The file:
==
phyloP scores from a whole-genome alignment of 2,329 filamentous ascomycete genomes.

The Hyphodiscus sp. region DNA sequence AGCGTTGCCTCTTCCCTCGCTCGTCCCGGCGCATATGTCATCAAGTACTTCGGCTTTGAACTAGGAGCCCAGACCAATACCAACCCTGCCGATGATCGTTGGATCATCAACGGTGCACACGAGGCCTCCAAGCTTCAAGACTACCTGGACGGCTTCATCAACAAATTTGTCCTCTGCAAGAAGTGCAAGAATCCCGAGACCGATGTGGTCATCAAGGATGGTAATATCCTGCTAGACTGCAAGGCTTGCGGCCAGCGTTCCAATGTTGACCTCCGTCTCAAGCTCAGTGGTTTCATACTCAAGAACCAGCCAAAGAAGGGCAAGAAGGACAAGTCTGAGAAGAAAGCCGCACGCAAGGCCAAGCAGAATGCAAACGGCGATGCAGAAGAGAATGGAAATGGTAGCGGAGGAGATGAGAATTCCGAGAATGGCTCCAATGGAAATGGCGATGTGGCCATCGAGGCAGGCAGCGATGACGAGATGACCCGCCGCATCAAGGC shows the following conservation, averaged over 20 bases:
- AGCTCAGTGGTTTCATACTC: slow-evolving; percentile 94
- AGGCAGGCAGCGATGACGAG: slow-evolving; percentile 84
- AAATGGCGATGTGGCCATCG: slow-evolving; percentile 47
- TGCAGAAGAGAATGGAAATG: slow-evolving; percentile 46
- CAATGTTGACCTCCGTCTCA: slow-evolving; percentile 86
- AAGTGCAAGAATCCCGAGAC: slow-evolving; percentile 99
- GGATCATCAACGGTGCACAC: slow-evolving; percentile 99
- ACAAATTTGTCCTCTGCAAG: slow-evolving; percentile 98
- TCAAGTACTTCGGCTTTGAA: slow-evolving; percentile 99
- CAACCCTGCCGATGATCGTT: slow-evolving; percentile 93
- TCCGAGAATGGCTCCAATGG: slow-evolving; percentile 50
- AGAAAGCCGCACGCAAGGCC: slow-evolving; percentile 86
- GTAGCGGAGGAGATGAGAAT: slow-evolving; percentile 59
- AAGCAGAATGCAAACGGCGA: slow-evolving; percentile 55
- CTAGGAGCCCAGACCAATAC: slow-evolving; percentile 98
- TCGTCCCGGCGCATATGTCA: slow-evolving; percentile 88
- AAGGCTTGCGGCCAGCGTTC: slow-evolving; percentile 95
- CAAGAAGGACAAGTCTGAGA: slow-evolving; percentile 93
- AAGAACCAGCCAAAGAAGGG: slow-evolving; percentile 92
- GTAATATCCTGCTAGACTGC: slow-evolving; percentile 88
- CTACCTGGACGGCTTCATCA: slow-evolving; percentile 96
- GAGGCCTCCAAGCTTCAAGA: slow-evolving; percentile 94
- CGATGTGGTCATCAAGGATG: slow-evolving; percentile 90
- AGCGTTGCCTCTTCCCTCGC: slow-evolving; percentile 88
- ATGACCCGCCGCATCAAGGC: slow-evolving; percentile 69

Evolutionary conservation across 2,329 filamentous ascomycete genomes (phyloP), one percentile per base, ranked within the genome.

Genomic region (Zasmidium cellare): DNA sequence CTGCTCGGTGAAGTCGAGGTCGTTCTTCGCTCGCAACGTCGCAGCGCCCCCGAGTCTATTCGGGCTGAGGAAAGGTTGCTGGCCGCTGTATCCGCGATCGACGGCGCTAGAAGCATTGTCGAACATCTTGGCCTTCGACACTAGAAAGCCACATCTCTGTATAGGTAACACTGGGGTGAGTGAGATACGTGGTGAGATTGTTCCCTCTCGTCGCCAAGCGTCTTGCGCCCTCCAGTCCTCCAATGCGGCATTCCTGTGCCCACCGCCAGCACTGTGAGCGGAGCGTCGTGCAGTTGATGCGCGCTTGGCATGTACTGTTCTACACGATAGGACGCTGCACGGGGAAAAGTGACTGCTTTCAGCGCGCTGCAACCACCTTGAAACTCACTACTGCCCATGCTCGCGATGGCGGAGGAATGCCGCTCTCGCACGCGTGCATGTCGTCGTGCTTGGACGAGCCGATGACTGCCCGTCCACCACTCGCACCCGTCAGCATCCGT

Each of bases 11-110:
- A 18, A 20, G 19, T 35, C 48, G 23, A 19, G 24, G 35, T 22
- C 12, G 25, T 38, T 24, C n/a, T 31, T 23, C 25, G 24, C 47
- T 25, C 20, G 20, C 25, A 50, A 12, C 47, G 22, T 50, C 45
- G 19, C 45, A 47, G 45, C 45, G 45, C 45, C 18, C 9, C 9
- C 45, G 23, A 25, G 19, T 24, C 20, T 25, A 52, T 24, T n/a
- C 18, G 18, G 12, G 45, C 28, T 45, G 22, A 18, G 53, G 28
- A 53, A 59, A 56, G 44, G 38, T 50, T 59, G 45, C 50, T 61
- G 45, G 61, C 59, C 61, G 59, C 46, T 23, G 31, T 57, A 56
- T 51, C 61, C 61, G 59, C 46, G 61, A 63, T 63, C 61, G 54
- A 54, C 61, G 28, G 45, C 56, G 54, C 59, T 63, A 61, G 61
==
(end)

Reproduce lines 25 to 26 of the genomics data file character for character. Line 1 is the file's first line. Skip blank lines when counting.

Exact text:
- CGATGTGGTCATCAAGGATG: slow-evolving; percentile 90
- AGCGTTGCCTCTTCCCTCGC: slow-evolving; percentile 88